Because the success of each deal relies on getting enough people to sign up, Groupon has created some incentives for their users to spread the word about the discounts they offer. Groupon encourages its customers to share news about deals through email, Facebook, and Twitter, and promises that if one of their users sends a Groupon link to a friend, and the friend buys a Groupon (coupon) within 72 hours, the one who sent the link gets $10 worth of Groupon credits in their account. Also, if a user sends a referral to a friend, who then subscribes within 72 hours, the person who sent the referral will get $10 worth of Groupon credits in their account when their friend buys their first deal on Groupon.

Living Social is Groupon’s main competitor, and they serve in 26 cities across the U.S. and have received about $44M in funding. LivingSocial’s model is somewhat different from Groupon’s, as there is no minimum number of people needed to make the deal valid. But like Groupon, the discount can only be activated, and then used, after the deal’s run-time has ended. LivingSocial offers each deal for exactly 24 hours on weekdays, from 5am-5pm.

Additionally, LivingSocial uses a different incentive to encourage more people to sign up for their deals. If a LivingSocial user shares a deal through a link provided by LivingSocial, and then three people join the deal through the link, then the person who shared the link gets their deal for free.

Gilt City, which was recently created as a subunit of Gilt, is only available in New York City so far. Unlike many of its competitors, each of Gilt City’s deals lasts for seven days, and are updated once a week, rather than once a day. Also, rather than trying to sell as many of their deals as possible, Gilt City’s inventory for each of the discounts appears to be limited, and can become sold out, much like the rest of the sales on Gilt.

Like LivingSocial, Gilt does not require a minimum number of people to sign up for the deals to make them valid.

BuyWithMe has essentially the same setup as Groupon, with a new deal on display each day, with each the time limit for each deal set for about a week. Though they bring up a new deal each day on their main page, they do run a number of deals in each city (the number of deals running varies from city to city). BuyWithMe operates in 5 cities in the U.S, and has so far received $21.5M in funding.

Tippr is another group-buying site, and offers deals in 25 major U.S. cities. Tippr is owned by Kashless, which has raised $5 M since starting up.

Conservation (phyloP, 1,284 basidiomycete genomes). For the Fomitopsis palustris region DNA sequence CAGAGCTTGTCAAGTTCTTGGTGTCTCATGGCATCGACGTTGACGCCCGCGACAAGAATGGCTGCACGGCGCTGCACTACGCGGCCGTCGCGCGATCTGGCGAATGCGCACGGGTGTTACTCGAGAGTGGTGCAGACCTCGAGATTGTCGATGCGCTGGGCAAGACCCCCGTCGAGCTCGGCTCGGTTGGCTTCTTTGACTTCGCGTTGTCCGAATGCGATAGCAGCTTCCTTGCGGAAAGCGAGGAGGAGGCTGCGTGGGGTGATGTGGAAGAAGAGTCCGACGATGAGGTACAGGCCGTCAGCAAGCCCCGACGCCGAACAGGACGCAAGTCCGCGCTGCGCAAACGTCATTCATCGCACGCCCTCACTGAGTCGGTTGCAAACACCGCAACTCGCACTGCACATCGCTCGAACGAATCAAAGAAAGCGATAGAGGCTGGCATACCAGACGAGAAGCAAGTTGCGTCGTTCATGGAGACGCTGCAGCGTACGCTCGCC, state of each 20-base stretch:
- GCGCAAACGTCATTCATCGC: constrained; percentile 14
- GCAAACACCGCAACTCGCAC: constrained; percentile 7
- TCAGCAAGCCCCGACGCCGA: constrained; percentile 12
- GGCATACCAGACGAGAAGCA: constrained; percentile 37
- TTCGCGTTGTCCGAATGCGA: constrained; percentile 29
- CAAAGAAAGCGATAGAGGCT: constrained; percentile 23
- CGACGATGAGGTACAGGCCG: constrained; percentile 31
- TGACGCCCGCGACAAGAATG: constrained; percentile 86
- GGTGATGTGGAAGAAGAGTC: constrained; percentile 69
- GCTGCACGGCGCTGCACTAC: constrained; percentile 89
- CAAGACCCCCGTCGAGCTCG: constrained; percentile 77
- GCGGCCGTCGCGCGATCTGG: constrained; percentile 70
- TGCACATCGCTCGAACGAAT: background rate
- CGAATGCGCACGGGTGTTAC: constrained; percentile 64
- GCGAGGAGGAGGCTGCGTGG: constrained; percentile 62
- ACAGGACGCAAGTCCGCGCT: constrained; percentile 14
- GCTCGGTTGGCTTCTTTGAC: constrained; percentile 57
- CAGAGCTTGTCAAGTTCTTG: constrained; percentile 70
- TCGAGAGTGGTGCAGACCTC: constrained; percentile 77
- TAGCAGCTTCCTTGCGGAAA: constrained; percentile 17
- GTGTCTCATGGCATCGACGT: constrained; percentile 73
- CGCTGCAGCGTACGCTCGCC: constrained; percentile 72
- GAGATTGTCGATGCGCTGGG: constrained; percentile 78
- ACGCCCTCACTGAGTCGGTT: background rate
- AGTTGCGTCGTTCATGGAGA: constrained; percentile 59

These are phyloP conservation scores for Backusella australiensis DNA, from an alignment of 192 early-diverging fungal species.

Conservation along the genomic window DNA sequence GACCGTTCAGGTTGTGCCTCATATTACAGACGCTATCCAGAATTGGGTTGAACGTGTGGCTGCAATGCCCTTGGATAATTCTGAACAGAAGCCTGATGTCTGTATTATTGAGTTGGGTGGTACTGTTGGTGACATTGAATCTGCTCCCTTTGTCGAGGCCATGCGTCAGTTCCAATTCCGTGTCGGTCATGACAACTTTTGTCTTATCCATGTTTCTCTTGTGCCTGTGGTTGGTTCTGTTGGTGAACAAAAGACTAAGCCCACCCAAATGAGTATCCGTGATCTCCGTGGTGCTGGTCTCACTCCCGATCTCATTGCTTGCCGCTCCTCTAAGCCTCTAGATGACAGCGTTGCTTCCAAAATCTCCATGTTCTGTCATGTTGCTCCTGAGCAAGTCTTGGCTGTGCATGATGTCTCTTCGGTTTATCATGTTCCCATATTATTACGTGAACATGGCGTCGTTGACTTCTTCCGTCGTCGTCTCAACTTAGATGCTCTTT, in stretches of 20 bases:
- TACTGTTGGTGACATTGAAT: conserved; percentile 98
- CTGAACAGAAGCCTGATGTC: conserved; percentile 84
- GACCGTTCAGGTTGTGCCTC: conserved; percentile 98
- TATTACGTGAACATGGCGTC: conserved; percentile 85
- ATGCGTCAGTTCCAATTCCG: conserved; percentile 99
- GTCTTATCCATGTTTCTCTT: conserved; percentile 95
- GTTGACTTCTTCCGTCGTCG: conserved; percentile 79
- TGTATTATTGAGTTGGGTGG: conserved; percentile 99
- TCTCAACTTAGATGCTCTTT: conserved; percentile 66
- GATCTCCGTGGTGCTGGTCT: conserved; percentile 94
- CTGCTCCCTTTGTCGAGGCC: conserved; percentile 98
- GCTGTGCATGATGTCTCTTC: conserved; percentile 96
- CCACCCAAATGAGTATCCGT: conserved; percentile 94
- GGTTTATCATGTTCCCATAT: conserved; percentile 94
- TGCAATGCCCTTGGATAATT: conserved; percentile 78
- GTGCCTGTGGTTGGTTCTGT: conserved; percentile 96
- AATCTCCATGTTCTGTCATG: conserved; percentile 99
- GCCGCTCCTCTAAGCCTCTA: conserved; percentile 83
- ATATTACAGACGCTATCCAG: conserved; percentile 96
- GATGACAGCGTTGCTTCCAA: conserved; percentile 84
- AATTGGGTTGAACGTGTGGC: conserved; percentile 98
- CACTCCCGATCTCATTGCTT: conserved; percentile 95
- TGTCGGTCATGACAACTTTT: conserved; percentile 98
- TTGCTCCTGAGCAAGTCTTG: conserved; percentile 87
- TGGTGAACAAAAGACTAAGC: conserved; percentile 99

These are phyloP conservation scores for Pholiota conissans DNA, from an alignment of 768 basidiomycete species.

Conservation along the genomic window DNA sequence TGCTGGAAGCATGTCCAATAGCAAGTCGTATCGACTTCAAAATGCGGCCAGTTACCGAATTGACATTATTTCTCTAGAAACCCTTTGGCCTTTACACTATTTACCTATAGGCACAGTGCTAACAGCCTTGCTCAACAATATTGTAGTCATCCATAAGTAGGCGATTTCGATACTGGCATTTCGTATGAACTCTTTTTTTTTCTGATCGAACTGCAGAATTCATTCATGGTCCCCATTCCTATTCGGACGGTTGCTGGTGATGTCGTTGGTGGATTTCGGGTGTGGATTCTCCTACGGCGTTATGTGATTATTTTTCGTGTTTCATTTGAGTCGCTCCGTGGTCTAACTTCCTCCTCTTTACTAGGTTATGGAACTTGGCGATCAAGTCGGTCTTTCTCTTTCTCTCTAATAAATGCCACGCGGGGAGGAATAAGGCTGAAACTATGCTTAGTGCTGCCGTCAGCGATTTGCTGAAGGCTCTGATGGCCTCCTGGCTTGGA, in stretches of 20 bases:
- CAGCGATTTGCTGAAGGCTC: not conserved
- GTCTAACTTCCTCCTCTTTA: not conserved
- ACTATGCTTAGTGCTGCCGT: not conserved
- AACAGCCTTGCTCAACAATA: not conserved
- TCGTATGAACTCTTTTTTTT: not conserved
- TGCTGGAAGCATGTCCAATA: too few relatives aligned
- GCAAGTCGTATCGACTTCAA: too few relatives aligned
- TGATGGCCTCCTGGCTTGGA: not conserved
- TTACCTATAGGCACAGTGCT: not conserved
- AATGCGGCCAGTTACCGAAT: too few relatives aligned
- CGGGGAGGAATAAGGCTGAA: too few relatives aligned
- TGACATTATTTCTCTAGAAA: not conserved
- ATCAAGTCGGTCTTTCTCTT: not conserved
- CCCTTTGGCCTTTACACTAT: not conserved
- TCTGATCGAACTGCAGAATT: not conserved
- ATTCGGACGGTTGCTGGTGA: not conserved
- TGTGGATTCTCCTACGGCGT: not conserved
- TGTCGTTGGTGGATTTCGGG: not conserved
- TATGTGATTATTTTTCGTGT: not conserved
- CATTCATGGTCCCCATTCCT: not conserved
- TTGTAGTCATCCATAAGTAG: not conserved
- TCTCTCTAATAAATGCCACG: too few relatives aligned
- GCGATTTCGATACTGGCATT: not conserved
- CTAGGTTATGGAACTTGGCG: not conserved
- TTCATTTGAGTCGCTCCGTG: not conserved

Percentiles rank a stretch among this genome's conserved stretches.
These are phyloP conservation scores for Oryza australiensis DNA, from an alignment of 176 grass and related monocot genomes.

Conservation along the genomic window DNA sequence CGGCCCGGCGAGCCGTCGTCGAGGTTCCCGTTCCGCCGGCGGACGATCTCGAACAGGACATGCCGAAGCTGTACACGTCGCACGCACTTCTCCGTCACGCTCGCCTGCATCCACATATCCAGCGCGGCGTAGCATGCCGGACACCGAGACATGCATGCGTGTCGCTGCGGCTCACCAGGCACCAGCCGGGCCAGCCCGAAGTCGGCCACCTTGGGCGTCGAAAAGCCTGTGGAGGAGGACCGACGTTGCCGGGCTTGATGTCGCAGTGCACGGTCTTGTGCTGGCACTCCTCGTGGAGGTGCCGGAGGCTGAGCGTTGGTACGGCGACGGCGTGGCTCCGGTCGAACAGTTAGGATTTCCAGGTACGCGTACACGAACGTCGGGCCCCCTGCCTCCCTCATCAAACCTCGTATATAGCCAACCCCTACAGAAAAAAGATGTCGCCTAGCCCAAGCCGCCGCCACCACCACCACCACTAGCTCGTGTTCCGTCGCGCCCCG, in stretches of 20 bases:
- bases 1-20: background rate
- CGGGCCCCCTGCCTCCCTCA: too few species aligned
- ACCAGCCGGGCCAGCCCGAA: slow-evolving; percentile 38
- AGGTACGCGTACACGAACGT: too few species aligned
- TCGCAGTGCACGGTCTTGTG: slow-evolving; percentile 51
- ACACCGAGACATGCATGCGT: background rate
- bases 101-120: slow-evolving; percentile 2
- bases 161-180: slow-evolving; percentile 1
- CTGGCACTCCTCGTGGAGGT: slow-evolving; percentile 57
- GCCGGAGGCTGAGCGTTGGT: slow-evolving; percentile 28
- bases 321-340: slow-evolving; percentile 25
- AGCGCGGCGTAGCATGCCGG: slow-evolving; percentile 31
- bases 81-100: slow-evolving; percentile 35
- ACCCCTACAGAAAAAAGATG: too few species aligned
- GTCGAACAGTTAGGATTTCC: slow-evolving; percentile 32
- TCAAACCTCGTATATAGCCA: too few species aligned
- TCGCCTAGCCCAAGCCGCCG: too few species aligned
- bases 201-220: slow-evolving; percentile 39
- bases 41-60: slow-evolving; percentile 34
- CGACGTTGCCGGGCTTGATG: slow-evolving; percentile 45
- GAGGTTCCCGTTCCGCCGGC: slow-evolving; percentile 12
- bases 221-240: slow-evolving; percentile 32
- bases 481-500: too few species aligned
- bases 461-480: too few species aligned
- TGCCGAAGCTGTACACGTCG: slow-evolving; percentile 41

Unlike Groupon, LivingSocial, and BuyWithMe, Tippr proudly shows off three deals each day on their main site, with at least one new deal each day. As an incentive to get more people to join the deal, the discounts that Tippr offers get larger for everyone who signs up, as more people sign up for the deal, though there is a limit to how much the discount increases. A somewhat unusual aspect of Tippr is its army of ten patents, which are kept quietly on display at the bottom of the website (though it isn’t clear that these will actually help them beat the competition).

Juice in the City is a niche group-buying site that caters to mothers. This aspect of JITC is what differentiates it from the other companies in this roundup, as each deal that is offered on the site is meant to appeal to women with young children. JITC so far only serves a single deal each day within the San Francisco Bay Area and the Seattle-Tacoma area, and has not yet received any outside funding.

They promise incredible, money-saving deals like the rest, but JITC does not require a certain number of people to sign up for each deal. Each coupon is sent to the buyer via email after being purchased, though they can’t be used the day they were purchased.

We Give to Get is available only in Chicago, and offers a new coupon (which they call a GO-GO) each day. What makes WGTG special, is that when you create an account on WGTG, you are also signed up automatically for the charity website; As a result, whenever you buy a GO-GO, 10% of the money that is spent on the coupon will be donated to a charity of your choice, as long as it is listed on It seems like an unusual idea to connect a money-saving action to a money-giving one, but as they say, “opposites attract”.

Similarly to Juice in the City and LivingSocial, WGTG does not require a minimum number of people to sign up in order to make the deal valid, and the coupon is sent to the buyer by email after the purchase is made.

Snapdeal is launched by Jasper India in First week of Feb, 2010, presently offering discounts in Delhi, Mumbai & Bangalore and planning to scale it up to 25 Indian cities by end-of-this year.

Currently, this portal is self funded by Jasper. SnapDeal has been welcomed by Facebook users and have around 13,138 Fans.

MyDala , operating since Nov ‘09. Based on group buying process – Deal is posted on site and people bid for the deal, if deal doesn’t grap enough people then its cancelled else people avail the deal. Mydala has more than 19000 fans on Facebook. MyDala has tieup with iMint for shooping rewards.

Wanamo, is also launched very recently in March itself and grapped good audience. Have more than 500 Facebook Fans. Currently offering deals in 9 cities.

Mobstreet - operates in Mumbai only. Have 100 fans on facebook. Product offering includes Best Deals and Mandi. Best deal (i assume you all understood now) and Mandi will feature exclusive sale for few days. However, no recent deal is available on site.

Grabbon - Operates in Bangalore only. Grabbed more than 2000 fans on facebook. Deals are quite ok but from Bangalore only.